25. 25. <ul><li>There are two types: </li></ul><ul><li>Beta-minus (  -) are electrons </li></ul><ul><li>Beta-plus (  +) are anti-electrons (positrons) </li></ul>Beta Radiation annihilation
  26. 26. <ul><li>Beta particles carry a single charge and so are moderately ionising. </li></ul><ul><li>Beta particles can be stopped by a thin sheet of aluminium </li></ul>Properties of Beta Radiation
  27. 27. <ul><li>Gamma radiation is often associated with alpha and beta decay. </li></ul><ul><li>Gamma rays remove energy from the nucleus. </li></ul><ul><li>They can be written as: </li></ul><ul><ul><li>  </li></ul></ul>Gamma Radiation Gamma ray image of the milky way
  28. 28. <ul><li>Gamma rays have no mass and no charge and as a result have low ionising ability. </li></ul><ul><li>They carry a high amount of energy. </li></ul><ul><li>They are very penetrating and require much lead or concrete to stop them. </li></ul>Properties of Gamma Radiation
  29. 29. Penetrating ability of particles <ul><li>alpha particles stopped by paper </li></ul><ul><li>beta particles stopped by 5 mm of aluminum </li></ul><ul><li>gamma rays stopped by 30 cm of dense lead </li></ul>
  30. 30. <ul><li>Geiger-Muller tube and rate-meter. </li></ul>Detecting Radiation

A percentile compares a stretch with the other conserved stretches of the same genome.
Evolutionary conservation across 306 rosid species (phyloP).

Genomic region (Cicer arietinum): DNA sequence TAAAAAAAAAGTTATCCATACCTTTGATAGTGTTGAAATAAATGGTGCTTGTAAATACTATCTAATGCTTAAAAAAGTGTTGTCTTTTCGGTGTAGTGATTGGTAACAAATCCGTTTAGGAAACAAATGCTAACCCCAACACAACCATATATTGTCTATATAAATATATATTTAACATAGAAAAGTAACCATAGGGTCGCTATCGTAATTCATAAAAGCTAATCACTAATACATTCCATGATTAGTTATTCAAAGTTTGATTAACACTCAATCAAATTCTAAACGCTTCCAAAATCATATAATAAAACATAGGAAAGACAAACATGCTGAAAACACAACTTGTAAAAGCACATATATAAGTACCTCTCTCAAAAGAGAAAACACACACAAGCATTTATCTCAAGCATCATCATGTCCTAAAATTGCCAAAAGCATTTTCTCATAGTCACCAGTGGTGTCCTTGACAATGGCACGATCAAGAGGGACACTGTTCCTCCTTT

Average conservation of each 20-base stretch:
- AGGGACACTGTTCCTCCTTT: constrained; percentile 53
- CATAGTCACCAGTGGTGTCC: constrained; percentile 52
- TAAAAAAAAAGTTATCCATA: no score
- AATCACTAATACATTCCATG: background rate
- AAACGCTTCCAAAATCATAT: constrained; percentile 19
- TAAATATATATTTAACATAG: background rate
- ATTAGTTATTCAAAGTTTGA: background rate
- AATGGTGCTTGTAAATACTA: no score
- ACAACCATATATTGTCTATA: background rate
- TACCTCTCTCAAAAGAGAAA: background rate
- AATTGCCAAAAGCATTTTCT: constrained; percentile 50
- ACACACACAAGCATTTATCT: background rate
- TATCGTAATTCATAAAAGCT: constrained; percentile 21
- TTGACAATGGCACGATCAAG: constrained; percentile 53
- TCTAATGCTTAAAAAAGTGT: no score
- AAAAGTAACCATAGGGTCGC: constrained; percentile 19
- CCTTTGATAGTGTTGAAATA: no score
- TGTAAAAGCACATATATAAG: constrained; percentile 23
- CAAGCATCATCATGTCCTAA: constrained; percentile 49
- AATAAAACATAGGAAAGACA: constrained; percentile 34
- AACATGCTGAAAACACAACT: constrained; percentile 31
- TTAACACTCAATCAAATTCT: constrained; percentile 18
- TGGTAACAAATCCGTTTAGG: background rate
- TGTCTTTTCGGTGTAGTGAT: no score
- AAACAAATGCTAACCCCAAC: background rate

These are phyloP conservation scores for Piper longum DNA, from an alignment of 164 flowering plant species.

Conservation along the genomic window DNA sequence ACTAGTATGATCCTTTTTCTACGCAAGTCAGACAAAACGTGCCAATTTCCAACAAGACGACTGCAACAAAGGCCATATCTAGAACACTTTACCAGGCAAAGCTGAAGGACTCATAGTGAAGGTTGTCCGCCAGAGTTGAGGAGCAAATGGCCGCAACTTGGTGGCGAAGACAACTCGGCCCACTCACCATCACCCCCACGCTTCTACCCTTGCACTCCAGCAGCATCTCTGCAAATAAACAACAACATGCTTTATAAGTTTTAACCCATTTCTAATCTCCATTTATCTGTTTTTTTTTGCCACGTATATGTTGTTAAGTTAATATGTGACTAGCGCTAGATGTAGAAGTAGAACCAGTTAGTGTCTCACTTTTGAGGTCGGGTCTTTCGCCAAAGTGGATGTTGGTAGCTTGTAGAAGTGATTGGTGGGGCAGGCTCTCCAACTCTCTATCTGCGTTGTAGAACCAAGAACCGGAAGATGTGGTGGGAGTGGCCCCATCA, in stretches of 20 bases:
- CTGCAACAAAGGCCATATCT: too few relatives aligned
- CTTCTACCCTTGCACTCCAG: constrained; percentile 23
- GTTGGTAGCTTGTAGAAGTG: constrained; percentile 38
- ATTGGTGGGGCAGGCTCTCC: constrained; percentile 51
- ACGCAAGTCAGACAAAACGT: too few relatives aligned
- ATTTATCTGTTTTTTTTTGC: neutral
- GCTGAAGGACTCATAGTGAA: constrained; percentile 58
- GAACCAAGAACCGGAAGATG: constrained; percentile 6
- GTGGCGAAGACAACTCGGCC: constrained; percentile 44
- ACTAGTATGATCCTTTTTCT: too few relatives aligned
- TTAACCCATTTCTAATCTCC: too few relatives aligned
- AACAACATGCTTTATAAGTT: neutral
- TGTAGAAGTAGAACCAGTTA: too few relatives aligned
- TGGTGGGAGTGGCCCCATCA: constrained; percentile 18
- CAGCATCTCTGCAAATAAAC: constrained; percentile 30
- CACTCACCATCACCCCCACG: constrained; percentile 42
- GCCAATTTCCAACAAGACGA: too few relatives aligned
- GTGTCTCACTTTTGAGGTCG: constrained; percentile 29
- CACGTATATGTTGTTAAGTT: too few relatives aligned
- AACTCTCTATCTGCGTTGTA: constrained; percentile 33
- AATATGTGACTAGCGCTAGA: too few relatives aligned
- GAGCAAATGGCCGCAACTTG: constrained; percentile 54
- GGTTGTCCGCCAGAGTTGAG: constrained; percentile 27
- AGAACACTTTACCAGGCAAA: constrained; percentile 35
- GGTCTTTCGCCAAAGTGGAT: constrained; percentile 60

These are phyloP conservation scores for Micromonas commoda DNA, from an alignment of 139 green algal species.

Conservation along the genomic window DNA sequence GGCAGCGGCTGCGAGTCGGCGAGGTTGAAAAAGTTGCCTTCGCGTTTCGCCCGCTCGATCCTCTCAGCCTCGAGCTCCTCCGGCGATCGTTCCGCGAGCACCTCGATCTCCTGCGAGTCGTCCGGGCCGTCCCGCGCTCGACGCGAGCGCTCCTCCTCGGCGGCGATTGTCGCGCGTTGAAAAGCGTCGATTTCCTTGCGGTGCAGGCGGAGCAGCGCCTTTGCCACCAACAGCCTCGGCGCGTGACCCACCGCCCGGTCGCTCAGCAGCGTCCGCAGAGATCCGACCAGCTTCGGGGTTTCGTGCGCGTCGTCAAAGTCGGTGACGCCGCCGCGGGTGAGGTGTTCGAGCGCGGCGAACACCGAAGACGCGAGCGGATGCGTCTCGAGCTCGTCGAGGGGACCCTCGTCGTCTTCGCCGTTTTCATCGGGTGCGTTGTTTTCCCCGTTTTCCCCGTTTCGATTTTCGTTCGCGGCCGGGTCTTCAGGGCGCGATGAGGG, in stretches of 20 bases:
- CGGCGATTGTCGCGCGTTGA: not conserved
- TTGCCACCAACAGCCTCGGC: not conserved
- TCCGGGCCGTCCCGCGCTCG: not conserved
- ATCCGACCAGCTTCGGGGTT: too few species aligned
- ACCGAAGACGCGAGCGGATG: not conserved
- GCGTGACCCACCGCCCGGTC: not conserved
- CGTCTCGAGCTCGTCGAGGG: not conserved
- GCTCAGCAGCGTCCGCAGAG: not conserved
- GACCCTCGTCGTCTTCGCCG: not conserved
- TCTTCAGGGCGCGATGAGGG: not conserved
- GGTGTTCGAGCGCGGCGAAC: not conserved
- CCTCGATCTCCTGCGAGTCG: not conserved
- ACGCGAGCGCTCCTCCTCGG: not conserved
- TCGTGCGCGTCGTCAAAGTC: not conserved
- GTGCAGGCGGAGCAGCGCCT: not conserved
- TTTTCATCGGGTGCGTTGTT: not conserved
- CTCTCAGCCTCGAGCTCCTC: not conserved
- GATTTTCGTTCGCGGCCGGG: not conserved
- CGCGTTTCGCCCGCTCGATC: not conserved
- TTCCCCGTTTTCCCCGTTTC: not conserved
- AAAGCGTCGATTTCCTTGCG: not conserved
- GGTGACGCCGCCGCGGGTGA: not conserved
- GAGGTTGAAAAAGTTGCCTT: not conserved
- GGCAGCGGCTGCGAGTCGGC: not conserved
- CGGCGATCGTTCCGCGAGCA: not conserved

31. 31. Background radiation
  32. 32. <ul><li>Smoke alarms </li></ul><ul><li>Sterilising hospital equipment </li></ul><ul><li>Thickness control </li></ul><ul><li>Radioactive dating </li></ul><ul><li>Radioactive tracers </li></ul><ul><li>Food preservation </li></ul><ul><li>Cancer treatment </li></ul>Uses of Radioactive Sources
  33. 33. What types of radiation are harmful? Why is ionising radiation harmful? Radiation
  34. 34. Radiation may be absorbed by the body it passes through. <ul><li>All living things contain living cells. We have many different types of cells which perform different functions including: </li></ul><ul><li>Skin cells. </li></ul><ul><li>Red blood cells (they transport oxygen around the body) </li></ul><ul><li>White blood cells (they fight infection). </li></ul><ul><li>Nerve cells. </li></ul><ul><li>Muscle cells. </li></ul><ul><li>Brain cells. </li></ul><ul><li>Sperm cells </li></ul>Radiation can kill living cells or change the nature of living cells.
  35. 35. <ul><li>Ionising radiation can kill or change the nature of living cells. </li></ul><ul><li>The effects of the damage inflicted by the ionising radiation may: </li></ul><ul><li>be severe and cause immediate effects, or </li></ul><ul><li>not become apparent for a long time. </li></ul><ul><li>The biological effect of radiation depends on: </li></ul><ul><li>The type of radiation. </li></ul><ul><li>The type of body tissue or body organ that absorbs the radiation. </li></ul><ul><li>The total amount of energy absorbed. </li></ul>The Effects of Ionising Radiation
  36. 36. During the Second World War, two atomic bombs were dropped on Hiroshima and Nagasaki in Japan. Those people who survived the blast were exposed to a large dose of radiation. Such doses caused severe damage to cells all over the body, especially in the skin, blood, bone tissue and gut. WW2 – Hiroshima and Nagasaki Fat Man
  37. 37. Many of these people died within a few weeks. Those people who were exposed to a smaller dose recovered from such immediate effects. WW2 – Hiroshima and Nagasaki